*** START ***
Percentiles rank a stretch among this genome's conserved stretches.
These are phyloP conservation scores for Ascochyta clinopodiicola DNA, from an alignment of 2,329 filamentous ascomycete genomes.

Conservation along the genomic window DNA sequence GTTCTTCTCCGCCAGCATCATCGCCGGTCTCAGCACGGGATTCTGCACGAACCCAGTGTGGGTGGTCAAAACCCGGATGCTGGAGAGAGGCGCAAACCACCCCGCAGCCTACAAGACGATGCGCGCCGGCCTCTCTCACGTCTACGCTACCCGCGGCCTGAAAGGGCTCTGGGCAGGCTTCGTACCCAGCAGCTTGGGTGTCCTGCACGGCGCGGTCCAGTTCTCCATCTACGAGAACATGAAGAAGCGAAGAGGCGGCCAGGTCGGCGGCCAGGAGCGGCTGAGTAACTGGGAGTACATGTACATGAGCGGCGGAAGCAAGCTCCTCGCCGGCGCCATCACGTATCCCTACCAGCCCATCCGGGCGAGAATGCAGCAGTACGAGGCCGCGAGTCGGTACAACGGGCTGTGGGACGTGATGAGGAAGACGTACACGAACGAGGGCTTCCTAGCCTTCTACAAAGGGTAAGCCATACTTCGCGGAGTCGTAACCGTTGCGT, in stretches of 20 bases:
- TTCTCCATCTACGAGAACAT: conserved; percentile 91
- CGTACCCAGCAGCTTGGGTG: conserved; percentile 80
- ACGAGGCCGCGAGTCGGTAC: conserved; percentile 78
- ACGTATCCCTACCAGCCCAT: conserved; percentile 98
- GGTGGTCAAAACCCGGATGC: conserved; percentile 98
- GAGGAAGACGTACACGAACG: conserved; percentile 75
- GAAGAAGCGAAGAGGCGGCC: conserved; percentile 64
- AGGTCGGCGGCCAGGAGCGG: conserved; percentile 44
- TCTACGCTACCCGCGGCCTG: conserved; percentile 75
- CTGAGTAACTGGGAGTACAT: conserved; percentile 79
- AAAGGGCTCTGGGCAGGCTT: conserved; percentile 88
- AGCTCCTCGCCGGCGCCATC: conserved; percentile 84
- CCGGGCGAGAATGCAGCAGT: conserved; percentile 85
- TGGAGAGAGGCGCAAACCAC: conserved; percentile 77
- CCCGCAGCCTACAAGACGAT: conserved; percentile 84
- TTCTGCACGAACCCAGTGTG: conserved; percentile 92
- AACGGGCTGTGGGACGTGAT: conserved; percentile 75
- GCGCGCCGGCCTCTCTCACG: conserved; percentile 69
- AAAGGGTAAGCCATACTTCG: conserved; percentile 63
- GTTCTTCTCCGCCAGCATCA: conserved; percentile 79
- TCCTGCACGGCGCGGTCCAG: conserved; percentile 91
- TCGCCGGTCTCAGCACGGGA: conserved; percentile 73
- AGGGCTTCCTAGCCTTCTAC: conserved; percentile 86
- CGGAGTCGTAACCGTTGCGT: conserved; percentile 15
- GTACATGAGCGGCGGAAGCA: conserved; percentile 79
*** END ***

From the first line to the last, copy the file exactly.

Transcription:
Percentiles rank a stretch among this genome's conserved stretches.
These are phyloP conservation scores for Ascochyta clinopodiicola DNA, from an alignment of 2,329 filamentous ascomycete genomes.

Conservation along the genomic window DNA sequence GTTCTTCTCCGCCAGCATCATCGCCGGTCTCAGCACGGGATTCTGCACGAACCCAGTGTGGGTGGTCAAAACCCGGATGCTGGAGAGAGGCGCAAACCACCCCGCAGCCTACAAGACGATGCGCGCCGGCCTCTCTCACGTCTACGCTACCCGCGGCCTGAAAGGGCTCTGGGCAGGCTTCGTACCCAGCAGCTTGGGTGTCCTGCACGGCGCGGTCCAGTTCTCCATCTACGAGAACATGAAGAAGCGAAGAGGCGGCCAGGTCGGCGGCCAGGAGCGGCTGAGTAACTGGGAGTACATGTACATGAGCGGCGGAAGCAAGCTCCTCGCCGGCGCCATCACGTATCCCTACCAGCCCATCCGGGCGAGAATGCAGCAGTACGAGGCCGCGAGTCGGTACAACGGGCTGTGGGACGTGATGAGGAAGACGTACACGAACGAGGGCTTCCTAGCCTTCTACAAAGGGTAAGCCATACTTCGCGGAGTCGTAACCGTTGCGT, in stretches of 20 bases:
- TTCTCCATCTACGAGAACAT: conserved; percentile 91
- CGTACCCAGCAGCTTGGGTG: conserved; percentile 80
- ACGAGGCCGCGAGTCGGTAC: conserved; percentile 78
- ACGTATCCCTACCAGCCCAT: conserved; percentile 98
- GGTGGTCAAAACCCGGATGC: conserved; percentile 98
- GAGGAAGACGTACACGAACG: conserved; percentile 75
- GAAGAAGCGAAGAGGCGGCC: conserved; percentile 64
- AGGTCGGCGGCCAGGAGCGG: conserved; percentile 44
- TCTACGCTACCCGCGGCCTG: conserved; percentile 75
- CTGAGTAACTGGGAGTACAT: conserved; percentile 79
- AAAGGGCTCTGGGCAGGCTT: conserved; percentile 88
- AGCTCCTCGCCGGCGCCATC: conserved; percentile 84
- CCGGGCGAGAATGCAGCAGT: conserved; percentile 85
- TGGAGAGAGGCGCAAACCAC: conserved; percentile 77
- CCCGCAGCCTACAAGACGAT: conserved; percentile 84
- TTCTGCACGAACCCAGTGTG: conserved; percentile 92
- AACGGGCTGTGGGACGTGAT: conserved; percentile 75
- GCGCGCCGGCCTCTCTCACG: conserved; percentile 69
- AAAGGGTAAGCCATACTTCG: conserved; percentile 63
- GTTCTTCTCCGCCAGCATCA: conserved; percentile 79
- TCCTGCACGGCGCGGTCCAG: conserved; percentile 91
- TCGCCGGTCTCAGCACGGGA: conserved; percentile 73
- AGGGCTTCCTAGCCTTCTAC: conserved; percentile 86
- CGGAGTCGTAACCGTTGCGT: conserved; percentile 15
- GTACATGAGCGGCGGAAGCA: conserved; percentile 79